Propaganda often involves taking the words of an adversary out of context and making them seem far worse or more dangerous than they are. When the news media joins in the distortion, the public can easily be stampeded into confrontation or war, a dilemma that ex-CIA analyst Paul R. Pillar addresses.
By Paul R. Pillar
The predations of unattractive foreign rulers have long been a favorite subject of hyperbole. More recently a particular variation of that form of exaggeration has been in vogue: the assertion that a particular ruler intends “to wipe” somebody “off the map,” or sometimes “off the face of the Earth.”
French President Nicolas Sarkozy indulged in such phraseology recently when he hosted a meeting of the “Friends of Syria” coalition and urged more support for the Syrian opposition. Syrian President Bashar al-Assad, said Sarkozy, “wants to wipe Homs from the map like Gaddafi wanted to wipe Benghazi from the map.” Sarkozy is in the midst of a tough re-election fight, and hyperbole about a topic on which he has asserted a leading role is perhaps not surprising.
One can debate to what length massacre-wise Bashar al-Assad would be willing to go, and whether his ruthlessness would match the level of his father Hafez when in 1982 forces under the father’s regime flattened most of the town of Hama, a center of anti-regime resistance. In any event, Sarkozy’s statement did not appear to be based on any statement of intent from the current Syrian regime; it was at best an inference and projection based partly on tactics Syrian government forces already have employed.
The most questionable aspect of Sarkozy’s comment was the part about Libya. The now-widespread notion that Gaddafi wanted to wipe Benghazi off the map, with associated comments about would-be bloodbaths and massacres, appears to have originated with a comment from the late Libyan dictator in which he really said something different.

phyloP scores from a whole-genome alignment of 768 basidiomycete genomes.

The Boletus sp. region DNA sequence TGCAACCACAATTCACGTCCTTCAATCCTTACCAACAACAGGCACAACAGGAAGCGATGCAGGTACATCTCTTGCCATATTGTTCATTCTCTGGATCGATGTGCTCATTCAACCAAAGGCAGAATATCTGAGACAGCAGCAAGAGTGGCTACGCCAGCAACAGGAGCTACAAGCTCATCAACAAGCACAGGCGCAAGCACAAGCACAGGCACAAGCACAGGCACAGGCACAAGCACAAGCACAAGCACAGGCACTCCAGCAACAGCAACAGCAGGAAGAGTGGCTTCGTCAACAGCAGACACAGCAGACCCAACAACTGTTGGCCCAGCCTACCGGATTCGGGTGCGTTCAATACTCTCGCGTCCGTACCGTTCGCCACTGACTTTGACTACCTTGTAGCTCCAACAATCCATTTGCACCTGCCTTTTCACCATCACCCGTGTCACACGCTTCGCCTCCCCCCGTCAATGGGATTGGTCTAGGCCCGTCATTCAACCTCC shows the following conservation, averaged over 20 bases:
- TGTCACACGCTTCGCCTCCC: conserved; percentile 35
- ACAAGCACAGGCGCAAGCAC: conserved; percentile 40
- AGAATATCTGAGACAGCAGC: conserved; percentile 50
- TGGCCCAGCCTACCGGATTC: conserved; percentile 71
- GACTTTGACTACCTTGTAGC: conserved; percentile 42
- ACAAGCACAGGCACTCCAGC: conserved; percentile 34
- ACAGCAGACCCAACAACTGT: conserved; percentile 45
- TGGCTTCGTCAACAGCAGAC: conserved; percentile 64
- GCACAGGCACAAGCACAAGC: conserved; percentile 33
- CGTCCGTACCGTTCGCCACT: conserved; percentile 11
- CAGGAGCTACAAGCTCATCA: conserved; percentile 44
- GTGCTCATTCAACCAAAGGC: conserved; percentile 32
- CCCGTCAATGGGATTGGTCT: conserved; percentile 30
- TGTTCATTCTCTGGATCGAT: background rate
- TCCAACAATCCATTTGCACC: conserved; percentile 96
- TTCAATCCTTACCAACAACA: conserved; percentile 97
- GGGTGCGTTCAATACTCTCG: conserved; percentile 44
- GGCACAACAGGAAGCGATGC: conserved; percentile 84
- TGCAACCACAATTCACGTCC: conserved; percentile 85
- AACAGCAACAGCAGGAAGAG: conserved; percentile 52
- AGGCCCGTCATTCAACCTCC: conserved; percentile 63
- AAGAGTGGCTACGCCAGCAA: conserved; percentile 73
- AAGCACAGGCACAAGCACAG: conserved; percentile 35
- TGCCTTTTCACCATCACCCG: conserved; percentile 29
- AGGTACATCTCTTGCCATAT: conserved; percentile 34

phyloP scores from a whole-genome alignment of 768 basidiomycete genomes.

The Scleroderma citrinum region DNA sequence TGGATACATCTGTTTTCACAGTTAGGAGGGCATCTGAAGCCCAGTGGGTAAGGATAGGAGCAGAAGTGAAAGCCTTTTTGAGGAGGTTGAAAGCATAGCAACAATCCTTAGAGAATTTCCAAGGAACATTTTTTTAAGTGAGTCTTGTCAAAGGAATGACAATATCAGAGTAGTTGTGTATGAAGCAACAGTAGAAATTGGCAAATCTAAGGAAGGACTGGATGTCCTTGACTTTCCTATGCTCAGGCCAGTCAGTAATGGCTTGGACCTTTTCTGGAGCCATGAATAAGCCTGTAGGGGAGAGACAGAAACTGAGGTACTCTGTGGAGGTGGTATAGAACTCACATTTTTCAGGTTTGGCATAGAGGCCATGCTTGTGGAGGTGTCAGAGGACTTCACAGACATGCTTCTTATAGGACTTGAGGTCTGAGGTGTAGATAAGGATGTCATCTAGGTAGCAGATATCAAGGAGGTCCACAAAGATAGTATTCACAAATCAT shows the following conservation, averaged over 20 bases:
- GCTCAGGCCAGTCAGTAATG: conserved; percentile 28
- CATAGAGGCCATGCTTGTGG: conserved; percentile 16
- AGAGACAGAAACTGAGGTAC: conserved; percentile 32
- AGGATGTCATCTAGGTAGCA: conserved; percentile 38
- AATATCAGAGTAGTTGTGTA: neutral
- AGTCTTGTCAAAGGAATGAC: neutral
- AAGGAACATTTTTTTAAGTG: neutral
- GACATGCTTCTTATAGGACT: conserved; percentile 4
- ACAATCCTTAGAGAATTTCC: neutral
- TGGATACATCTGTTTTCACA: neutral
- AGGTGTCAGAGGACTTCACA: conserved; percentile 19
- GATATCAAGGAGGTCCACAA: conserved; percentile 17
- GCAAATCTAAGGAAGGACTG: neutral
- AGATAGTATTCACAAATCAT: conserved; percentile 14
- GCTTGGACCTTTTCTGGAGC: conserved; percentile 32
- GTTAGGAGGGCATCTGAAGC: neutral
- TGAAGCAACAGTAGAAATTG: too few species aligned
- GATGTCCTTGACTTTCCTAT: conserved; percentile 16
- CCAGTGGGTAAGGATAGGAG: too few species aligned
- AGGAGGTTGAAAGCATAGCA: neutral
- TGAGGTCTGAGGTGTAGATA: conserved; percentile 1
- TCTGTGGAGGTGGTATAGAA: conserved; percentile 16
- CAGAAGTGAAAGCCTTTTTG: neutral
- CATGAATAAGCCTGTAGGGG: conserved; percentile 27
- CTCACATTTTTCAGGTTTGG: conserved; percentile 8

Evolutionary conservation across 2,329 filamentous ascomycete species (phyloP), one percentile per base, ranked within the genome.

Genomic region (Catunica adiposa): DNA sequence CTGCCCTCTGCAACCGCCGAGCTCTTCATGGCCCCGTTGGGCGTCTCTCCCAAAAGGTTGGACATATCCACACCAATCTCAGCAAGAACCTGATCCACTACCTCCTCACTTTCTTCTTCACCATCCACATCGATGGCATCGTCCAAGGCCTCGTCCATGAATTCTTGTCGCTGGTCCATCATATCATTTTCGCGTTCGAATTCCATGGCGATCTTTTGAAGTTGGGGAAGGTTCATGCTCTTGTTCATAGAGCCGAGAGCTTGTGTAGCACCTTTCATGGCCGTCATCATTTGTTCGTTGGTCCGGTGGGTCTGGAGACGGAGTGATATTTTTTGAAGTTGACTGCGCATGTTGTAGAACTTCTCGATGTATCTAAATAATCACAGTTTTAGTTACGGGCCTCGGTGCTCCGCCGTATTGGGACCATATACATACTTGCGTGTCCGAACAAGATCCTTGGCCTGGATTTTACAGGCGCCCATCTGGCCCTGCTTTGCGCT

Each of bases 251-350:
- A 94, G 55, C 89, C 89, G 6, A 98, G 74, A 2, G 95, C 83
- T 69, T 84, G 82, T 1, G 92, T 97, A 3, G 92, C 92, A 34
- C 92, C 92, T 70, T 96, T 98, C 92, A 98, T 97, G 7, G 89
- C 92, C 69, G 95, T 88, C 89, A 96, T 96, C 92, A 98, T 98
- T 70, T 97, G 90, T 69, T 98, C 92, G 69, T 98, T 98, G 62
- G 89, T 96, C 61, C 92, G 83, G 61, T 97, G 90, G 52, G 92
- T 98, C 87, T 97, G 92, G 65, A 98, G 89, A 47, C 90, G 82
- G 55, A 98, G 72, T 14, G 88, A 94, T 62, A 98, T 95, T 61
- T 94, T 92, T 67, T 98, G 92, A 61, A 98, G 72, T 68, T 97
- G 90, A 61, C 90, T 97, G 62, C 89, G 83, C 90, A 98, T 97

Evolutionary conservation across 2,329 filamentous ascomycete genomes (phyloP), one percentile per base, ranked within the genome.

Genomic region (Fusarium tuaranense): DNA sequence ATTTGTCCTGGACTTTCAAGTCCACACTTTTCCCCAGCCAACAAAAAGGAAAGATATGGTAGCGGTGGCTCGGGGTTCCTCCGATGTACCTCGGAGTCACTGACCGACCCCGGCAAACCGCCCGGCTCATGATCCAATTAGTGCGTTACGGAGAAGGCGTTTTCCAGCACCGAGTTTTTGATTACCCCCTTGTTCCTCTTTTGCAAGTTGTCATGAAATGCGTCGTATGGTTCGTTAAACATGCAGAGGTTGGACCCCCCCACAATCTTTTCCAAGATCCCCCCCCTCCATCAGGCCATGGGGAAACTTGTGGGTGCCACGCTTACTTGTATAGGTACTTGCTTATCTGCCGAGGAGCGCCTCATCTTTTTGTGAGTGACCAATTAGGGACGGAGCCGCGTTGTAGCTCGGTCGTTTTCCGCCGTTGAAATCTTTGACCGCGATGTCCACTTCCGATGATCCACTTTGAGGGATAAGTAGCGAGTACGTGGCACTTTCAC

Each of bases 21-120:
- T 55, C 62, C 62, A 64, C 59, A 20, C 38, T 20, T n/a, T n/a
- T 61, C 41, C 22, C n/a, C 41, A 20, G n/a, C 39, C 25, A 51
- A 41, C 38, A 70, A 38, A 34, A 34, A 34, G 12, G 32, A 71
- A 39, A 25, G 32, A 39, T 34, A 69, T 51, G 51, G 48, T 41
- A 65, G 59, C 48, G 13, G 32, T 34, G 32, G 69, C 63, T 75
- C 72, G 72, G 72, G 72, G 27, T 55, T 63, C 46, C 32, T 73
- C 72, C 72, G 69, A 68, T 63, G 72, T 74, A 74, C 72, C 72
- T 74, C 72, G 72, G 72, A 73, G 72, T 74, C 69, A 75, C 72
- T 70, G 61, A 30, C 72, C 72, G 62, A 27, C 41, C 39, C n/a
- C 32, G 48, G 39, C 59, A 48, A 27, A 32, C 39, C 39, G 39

What he did say was that “we will have no mercy on them,” with the rest of his comments making it clear he was referring to armed rebels and not to the general population of Benghazi. Qaddafi went on to say that anyone who “stays at home without any weapons, whatever he did previously, he will be pardoned, protected.”
But the idea of averting a massacre had powerful appeal as the selling point for an armed intervention, for which Sarkozy and the British government of David Cameron were the prime promoters, that quickly revealed itself actually to be a regime-change operation. The notion about Gaddafi’s supposed map-wiping intentions was picked up by others, including the Obama administration, and now has become one of those myths that, simply because it has been repeated so often by so many, is widely accepted as true.
Something similar has occurred with the idea that Iranian President Mahmoud Ahmadinejad has threatened to “wipe Israel off the map.” The origin of this notion was a speech Ahmadinejad gave at a “World Without Zionism” conference in 2005.
As the Israeli minister of intelligence and atomic energy, Dan Meridor, recently acknowledged, Ahmadinejad did not say anything about map-wiping. He instead said something — in which the exact translation from Persian to English is uncertain — about how “the regime that is occupying Jerusalem must be eliminated from the pages of history.”